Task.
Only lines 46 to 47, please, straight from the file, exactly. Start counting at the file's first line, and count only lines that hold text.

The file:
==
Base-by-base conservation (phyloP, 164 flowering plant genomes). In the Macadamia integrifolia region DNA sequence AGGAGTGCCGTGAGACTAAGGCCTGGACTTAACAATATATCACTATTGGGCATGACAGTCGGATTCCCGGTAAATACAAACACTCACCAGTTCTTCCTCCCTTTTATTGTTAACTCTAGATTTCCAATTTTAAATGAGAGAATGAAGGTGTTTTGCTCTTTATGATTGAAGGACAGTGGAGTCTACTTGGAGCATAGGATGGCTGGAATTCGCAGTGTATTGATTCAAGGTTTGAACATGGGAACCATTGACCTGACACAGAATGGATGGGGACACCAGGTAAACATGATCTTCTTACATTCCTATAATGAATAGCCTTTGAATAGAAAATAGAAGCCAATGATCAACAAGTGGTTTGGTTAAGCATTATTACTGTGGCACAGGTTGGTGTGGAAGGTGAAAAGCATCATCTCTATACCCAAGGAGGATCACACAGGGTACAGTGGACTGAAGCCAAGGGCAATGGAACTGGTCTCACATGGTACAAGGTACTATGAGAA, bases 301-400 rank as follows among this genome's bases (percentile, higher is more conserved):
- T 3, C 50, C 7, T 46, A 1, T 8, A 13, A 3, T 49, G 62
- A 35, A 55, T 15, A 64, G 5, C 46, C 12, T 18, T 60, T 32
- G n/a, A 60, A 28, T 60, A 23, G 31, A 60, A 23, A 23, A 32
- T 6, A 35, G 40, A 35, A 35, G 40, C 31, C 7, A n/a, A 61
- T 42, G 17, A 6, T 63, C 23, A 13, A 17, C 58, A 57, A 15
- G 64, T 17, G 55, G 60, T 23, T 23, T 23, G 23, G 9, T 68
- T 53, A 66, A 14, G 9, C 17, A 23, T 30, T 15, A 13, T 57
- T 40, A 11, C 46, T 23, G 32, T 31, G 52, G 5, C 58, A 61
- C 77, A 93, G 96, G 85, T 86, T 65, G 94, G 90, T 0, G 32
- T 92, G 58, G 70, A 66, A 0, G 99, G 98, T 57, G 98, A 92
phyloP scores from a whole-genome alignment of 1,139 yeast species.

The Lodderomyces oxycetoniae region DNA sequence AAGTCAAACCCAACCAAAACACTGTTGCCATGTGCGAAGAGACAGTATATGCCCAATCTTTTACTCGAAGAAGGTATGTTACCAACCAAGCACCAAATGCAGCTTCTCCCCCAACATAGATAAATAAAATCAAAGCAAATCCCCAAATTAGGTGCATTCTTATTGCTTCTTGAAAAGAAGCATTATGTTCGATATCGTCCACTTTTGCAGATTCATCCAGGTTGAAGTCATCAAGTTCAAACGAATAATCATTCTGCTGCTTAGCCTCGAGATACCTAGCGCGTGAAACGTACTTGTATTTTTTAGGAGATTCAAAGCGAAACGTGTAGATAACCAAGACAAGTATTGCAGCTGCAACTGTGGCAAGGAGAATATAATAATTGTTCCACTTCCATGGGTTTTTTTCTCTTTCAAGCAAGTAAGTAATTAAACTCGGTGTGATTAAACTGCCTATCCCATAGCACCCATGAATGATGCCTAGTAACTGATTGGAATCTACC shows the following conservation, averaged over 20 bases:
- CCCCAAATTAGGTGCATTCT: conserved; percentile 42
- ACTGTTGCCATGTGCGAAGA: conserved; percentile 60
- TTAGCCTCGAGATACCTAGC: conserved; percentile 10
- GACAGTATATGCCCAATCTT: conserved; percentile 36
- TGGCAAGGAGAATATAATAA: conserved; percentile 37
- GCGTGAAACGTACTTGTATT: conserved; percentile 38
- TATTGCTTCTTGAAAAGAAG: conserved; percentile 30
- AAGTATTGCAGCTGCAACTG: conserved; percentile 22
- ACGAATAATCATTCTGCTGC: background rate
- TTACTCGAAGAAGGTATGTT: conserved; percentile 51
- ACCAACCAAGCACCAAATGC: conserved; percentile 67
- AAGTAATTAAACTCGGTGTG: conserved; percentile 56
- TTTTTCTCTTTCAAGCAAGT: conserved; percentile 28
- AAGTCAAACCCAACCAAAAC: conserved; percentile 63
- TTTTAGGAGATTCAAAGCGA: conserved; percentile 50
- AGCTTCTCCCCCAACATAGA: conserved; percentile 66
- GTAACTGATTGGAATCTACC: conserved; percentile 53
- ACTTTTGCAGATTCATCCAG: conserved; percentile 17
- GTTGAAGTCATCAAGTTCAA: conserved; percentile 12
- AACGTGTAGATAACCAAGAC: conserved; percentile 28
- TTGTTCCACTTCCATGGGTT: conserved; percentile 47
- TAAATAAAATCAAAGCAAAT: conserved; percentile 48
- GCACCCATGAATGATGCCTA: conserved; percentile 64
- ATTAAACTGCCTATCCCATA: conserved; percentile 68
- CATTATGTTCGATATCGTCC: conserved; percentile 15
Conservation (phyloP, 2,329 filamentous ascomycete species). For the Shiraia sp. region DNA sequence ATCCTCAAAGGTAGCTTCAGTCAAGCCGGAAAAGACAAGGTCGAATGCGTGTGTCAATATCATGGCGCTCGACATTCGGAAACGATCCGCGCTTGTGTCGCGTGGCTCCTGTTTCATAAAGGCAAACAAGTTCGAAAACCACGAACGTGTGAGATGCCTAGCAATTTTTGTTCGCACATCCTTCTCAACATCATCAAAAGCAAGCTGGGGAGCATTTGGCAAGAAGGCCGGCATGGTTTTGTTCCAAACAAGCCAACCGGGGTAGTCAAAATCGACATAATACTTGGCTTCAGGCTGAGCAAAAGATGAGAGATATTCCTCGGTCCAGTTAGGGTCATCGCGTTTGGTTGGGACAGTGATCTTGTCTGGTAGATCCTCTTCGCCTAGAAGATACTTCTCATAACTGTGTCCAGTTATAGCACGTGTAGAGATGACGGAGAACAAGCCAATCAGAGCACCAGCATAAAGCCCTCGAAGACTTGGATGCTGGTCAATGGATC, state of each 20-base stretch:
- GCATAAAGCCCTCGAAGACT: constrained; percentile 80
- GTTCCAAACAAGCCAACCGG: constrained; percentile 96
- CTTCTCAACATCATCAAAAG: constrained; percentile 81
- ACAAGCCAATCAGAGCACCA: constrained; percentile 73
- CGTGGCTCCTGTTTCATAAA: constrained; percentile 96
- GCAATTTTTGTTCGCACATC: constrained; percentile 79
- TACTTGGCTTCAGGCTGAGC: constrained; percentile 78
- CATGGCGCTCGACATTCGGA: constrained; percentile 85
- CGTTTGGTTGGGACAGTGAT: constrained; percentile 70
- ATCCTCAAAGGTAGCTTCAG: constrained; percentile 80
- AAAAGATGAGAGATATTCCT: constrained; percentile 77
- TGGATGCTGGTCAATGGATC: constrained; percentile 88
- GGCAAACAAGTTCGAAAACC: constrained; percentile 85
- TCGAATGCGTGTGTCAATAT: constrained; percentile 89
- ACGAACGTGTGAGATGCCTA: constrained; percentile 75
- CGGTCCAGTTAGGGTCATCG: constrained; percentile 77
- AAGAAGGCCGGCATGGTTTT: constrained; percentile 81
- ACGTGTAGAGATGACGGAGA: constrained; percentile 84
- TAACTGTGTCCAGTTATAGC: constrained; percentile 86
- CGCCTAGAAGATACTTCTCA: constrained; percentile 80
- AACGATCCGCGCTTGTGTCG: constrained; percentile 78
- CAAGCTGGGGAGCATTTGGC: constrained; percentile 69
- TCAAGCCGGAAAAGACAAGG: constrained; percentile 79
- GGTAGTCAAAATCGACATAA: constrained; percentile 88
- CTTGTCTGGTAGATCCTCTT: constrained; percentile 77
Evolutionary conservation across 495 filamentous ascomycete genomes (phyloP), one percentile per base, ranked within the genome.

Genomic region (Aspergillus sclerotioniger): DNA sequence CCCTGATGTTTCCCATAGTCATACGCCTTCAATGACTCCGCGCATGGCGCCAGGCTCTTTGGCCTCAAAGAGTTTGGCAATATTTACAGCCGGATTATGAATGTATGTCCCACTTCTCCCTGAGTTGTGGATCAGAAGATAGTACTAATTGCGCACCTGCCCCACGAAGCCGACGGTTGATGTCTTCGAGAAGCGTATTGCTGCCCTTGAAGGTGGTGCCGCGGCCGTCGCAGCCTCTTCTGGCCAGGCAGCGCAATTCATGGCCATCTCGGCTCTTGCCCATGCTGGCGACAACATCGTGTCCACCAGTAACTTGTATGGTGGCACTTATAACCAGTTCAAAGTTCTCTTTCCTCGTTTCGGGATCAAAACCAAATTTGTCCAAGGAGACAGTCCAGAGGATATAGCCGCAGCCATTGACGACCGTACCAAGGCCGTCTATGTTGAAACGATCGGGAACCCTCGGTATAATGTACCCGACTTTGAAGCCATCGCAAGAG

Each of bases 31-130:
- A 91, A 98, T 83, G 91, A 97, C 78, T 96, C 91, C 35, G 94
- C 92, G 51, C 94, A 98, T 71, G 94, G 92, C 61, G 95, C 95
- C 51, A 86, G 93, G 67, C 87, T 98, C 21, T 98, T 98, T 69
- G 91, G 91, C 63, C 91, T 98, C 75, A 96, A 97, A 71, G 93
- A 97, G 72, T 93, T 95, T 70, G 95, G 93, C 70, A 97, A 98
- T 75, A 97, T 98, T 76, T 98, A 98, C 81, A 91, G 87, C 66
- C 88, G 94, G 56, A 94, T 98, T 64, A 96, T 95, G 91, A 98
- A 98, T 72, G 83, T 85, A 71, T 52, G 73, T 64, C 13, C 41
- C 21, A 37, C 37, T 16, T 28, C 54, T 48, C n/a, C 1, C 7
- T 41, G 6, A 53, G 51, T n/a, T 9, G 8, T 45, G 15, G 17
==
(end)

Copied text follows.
- TACTTGGCTTCAGGCTGAGC: constrained; percentile 78
- CATGGCGCTCGACATTCGGA: constrained; percentile 85